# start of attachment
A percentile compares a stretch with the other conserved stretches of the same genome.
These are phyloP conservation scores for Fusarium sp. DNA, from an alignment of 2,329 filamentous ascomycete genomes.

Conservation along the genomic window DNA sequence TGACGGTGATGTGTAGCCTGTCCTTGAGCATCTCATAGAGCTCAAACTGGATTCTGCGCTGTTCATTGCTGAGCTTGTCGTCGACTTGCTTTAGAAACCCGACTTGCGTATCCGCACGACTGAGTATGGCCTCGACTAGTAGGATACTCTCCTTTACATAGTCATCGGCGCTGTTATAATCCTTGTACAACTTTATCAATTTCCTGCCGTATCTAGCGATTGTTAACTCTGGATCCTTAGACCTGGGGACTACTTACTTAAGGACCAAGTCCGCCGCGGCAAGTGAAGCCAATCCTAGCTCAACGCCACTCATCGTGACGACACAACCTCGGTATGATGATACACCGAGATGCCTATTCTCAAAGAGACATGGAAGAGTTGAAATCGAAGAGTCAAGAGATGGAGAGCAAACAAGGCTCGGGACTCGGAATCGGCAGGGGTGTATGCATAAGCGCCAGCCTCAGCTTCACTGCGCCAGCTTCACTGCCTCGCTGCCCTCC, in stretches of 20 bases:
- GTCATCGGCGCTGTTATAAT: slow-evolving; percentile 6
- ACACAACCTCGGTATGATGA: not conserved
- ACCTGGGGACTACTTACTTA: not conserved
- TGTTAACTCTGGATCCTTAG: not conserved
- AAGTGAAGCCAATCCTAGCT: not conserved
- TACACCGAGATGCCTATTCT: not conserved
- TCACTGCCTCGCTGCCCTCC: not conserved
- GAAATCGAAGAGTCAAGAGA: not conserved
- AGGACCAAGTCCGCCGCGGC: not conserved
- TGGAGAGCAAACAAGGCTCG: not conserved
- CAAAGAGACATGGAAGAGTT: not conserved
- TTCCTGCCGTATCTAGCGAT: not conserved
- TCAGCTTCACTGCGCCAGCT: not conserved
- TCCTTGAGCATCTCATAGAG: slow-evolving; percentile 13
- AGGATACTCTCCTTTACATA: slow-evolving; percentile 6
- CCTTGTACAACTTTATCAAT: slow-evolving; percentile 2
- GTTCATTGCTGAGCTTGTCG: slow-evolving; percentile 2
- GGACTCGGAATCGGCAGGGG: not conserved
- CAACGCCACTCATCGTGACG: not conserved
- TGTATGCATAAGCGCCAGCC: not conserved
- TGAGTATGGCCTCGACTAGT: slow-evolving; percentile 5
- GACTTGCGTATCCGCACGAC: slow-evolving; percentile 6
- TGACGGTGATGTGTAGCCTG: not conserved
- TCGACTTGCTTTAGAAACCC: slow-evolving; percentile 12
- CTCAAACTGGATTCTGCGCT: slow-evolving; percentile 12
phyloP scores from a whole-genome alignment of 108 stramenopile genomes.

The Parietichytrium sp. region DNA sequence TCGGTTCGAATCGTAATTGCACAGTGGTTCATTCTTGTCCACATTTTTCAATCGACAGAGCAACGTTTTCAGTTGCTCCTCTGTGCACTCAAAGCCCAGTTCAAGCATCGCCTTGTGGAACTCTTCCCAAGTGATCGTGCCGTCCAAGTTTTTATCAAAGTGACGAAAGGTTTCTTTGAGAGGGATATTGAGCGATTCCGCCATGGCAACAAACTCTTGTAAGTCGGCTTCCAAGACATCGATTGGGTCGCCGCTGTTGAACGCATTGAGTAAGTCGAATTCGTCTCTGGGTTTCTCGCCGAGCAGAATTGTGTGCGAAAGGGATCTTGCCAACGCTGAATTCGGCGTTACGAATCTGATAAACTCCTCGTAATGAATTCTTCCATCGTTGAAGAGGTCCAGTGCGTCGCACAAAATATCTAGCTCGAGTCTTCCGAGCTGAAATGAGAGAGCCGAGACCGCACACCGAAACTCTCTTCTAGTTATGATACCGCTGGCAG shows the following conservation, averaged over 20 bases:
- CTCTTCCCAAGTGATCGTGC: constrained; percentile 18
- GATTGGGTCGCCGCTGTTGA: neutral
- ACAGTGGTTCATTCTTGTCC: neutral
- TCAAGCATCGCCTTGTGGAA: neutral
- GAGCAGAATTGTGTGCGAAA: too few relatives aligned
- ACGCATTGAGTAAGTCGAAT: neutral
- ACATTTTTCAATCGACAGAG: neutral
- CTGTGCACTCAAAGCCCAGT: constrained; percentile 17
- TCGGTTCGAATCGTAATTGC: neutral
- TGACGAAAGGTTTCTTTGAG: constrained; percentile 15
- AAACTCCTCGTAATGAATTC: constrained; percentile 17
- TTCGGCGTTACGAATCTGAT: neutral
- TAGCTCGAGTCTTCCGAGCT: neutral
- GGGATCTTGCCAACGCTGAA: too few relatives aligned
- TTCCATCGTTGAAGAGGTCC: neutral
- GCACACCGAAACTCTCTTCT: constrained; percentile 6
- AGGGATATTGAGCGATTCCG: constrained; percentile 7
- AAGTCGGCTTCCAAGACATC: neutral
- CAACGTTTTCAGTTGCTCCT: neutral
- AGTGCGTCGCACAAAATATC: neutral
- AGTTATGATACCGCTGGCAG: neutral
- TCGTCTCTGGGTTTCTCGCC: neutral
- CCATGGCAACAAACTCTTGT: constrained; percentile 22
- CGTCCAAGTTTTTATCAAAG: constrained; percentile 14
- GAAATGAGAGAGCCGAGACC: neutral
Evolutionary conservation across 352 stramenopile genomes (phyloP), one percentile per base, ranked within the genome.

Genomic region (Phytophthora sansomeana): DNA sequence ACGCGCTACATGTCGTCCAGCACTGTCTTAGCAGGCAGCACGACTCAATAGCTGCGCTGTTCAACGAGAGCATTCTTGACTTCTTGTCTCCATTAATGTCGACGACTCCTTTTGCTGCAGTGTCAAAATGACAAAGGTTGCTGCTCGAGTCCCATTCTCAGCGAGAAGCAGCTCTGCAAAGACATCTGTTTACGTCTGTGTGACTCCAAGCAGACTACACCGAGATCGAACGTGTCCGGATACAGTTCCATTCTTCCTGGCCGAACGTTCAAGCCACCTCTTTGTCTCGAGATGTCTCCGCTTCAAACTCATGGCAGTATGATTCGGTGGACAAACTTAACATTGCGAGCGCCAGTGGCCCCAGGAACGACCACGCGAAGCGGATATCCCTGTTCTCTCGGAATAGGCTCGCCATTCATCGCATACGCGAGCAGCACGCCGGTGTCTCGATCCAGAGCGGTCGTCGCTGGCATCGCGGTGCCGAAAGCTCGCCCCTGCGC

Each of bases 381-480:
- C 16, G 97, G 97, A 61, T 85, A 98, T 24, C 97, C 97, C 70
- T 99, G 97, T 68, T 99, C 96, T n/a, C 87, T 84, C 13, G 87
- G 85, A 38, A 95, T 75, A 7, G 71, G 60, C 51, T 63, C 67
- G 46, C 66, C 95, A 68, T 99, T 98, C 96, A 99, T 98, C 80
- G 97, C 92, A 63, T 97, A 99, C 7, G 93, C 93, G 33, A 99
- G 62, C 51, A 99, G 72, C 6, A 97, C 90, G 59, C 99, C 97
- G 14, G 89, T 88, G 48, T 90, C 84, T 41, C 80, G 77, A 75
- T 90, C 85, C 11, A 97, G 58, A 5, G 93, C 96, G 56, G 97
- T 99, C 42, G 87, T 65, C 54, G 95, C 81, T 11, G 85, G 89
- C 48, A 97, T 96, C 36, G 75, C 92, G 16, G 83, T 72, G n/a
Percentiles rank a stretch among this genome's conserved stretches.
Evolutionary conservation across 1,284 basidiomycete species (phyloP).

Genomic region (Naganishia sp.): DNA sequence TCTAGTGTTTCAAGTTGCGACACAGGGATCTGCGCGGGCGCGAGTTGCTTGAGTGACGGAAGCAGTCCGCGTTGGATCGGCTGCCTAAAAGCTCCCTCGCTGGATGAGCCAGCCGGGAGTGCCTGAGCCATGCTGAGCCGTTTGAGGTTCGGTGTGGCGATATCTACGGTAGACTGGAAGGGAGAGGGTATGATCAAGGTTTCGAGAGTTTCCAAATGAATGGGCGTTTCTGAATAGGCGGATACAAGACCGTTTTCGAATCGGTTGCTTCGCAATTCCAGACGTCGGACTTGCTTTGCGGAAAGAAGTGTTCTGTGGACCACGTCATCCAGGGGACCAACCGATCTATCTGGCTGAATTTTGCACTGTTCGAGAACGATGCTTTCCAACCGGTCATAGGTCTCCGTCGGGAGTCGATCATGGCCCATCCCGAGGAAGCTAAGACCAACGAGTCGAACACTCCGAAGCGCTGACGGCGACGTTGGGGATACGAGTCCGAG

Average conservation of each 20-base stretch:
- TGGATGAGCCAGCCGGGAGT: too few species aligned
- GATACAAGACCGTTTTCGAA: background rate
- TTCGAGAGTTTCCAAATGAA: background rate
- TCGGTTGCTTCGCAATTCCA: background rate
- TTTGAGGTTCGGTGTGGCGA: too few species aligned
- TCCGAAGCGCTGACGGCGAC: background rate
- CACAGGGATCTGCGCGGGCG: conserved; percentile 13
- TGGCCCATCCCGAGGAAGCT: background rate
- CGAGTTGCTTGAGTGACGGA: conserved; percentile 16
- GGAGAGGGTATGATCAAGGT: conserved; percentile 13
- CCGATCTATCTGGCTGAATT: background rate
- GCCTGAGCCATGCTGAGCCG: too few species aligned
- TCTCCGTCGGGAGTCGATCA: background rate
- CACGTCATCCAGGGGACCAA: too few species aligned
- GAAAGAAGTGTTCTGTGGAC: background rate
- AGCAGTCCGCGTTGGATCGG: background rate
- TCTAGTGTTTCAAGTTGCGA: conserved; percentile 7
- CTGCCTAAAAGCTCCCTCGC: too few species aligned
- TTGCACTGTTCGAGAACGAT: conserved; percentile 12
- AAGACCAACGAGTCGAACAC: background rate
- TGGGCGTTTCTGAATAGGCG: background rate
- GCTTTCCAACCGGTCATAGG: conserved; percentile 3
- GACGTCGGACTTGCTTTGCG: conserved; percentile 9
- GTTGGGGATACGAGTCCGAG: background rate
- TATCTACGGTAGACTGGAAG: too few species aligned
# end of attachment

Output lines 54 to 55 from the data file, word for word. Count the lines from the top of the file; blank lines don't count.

- CGTCCAAGTTTTTATCAAAG: constrained; percentile 14
- GAAATGAGAGAGCCGAGACC: neutral